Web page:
Former Catholic Church undergoes transformation to a residence

Steva Dooley

When Curtis and Nicole Lindgren and their partners, Nicole’s parents, Don and Lynne Davies, first looked at the former Catholic Church, their interest was to make it into a really nice rental. They knew from the start it was going to take some major remodeling, but they liked the building, its setting and the interior. It had some plusses, but it had some big challenges too.

“The former owner had chosen a wonderful color palette and left extra paint for us,” said Lynne Davies. “That cut down on the amount of painting we had to do. That was a big victory.”

The building was built over 100 years ago in 1909. For most of its life, it was a Catholic Church, but became an office for a trucking company when the congregation could no longer sustain it and joined with the Catholic congregation in Greybull. When the trucking company relocated, the Lindgrens and Davies took the opportunity to convert it into a rental residence. 

The remodel was surprisingly quick, taking only 2 months to complete, but there were some big challenges to overcome during that time. 

“The first challenge was shoring up the floor joists and putting plumbing under the building. Lynne said. “The crawl space is less than three feet and did cause some wiggling and frustration to complete.” 

Because the building was constructed so long ago, it has lathe and plaster walls, which are a challenge to work with, They can be hard to remove and then have to be replaced with sheetrock. The remodelers opted to not remove them, but to work around it. 

“The bottom trim was about 10 inches tall,” said Nicole. “It left a kind of uneven part at the bottom when we replaced them with shorter trim boards, but it doesn’t look bad, it gives it character. We also hoped to keep the wood floors, but found after removing the old carpet that the floors were not hardwood, so we had to go back with carpet.”

Moving the organ from the loft above the entrance door was also a big challenge. It had to be taken down a very steep and narrow stairway, but once that was done, the loft could be dismantled and the wood used to trim out the area above the door and around the windows. 

The original windows in the building were stained glass, the side windows were a yellow glass and the ones on each side of the front entrance are beautiful pictures. 

“We opted to keep the colorful windows on the front of the building,” Lynne said. “The yellow ones to the outside, we replaced with clear glass. On the other side, an addition had been added and we left the stained glass windows there rather than remove them and make it a blank wall. It just seemed to be the right thing to do. Just like keeping the closets and cupboards in the addition, the places where the priest kept his vestments and such. We kept all of those, not in their original places perhaps, but they are still in the building. It seems to give the building a feeling of being whole.”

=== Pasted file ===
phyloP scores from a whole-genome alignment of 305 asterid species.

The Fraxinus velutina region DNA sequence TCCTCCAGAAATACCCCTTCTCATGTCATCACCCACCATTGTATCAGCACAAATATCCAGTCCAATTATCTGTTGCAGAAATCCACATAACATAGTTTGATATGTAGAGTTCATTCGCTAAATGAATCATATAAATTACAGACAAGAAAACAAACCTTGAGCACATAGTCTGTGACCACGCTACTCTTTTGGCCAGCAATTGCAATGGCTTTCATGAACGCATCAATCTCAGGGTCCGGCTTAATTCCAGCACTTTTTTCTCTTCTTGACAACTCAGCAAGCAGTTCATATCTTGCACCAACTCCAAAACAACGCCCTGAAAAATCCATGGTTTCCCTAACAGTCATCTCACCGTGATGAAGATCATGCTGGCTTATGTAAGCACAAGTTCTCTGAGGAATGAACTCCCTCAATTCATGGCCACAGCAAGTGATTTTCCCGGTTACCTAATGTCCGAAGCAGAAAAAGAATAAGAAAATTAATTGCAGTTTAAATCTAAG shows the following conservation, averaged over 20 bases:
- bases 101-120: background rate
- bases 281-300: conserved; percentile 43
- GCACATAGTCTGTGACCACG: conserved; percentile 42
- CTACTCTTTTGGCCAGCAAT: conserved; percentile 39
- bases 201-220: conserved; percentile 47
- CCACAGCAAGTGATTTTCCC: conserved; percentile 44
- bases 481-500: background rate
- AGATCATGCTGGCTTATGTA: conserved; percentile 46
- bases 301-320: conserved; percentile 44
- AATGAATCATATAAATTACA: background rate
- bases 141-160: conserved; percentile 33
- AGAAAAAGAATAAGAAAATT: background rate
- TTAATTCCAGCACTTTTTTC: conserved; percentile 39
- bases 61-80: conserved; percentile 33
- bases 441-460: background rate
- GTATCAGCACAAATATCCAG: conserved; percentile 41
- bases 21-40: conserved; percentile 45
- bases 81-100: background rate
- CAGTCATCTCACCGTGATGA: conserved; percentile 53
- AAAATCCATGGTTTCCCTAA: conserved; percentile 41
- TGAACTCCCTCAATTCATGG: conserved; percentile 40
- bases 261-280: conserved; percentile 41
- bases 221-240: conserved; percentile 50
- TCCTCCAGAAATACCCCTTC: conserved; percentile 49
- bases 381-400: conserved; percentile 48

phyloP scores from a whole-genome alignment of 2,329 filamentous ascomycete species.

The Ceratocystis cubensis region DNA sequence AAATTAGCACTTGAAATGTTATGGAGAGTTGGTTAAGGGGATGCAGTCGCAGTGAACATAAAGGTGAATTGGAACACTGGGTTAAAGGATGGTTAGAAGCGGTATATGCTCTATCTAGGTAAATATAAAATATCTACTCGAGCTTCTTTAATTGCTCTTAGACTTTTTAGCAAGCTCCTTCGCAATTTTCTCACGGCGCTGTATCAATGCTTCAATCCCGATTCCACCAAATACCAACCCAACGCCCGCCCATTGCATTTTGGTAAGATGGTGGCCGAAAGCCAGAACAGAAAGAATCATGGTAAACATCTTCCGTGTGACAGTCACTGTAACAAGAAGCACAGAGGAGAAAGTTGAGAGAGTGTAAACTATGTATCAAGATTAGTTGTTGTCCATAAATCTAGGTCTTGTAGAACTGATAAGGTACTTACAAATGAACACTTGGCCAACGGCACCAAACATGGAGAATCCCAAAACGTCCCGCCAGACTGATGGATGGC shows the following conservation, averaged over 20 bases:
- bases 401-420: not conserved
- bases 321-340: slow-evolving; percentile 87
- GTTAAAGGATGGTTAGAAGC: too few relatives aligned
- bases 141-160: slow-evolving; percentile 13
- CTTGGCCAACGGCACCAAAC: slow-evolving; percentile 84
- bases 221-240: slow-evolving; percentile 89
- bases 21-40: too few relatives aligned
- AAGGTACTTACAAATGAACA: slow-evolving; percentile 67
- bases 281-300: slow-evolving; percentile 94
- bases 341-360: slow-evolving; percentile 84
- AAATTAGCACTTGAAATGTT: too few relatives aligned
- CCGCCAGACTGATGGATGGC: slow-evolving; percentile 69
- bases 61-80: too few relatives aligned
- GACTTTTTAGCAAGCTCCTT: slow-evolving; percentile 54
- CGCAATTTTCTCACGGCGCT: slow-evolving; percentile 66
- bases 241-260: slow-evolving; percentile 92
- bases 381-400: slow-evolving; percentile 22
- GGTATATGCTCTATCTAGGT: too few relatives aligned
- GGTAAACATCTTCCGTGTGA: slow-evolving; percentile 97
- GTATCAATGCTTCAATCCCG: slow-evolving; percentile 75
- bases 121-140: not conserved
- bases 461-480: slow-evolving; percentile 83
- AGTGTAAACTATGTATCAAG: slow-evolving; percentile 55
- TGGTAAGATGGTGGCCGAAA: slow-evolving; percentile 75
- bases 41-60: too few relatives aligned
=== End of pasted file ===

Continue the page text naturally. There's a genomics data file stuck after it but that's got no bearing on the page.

A door on one side of the kitchen they put in has an arched top, so when they built the wall on the other side of the kitchen they built the door the same. They put a loft over the kitchen that entailed supporting beams and making sure it was all done right. 

“Our contractor was awesome,” both Davies and Lindgren agreed. “Every night, we had a meeting and he would let us know what he needed for the next step of the project. On Friday evenings, he gave us our jobs for the weekend so everything was ready for him to start on Monday morning. We put a lot of ourselves into this project.”

And that is why when it came to finding a renter, they spent more time than usual screening the applicants. 

“We have fixed several houses, but never have we felt the connection we feel to this house. We knew that we had to find someone special to live in it,” Lynne said. “I think we succeeded. The renters love the house and even though there are still some things that need to be finished outside, they don’t mind and are enjoying living in a house with stained glass windows and cupboards that used to hold vestments.”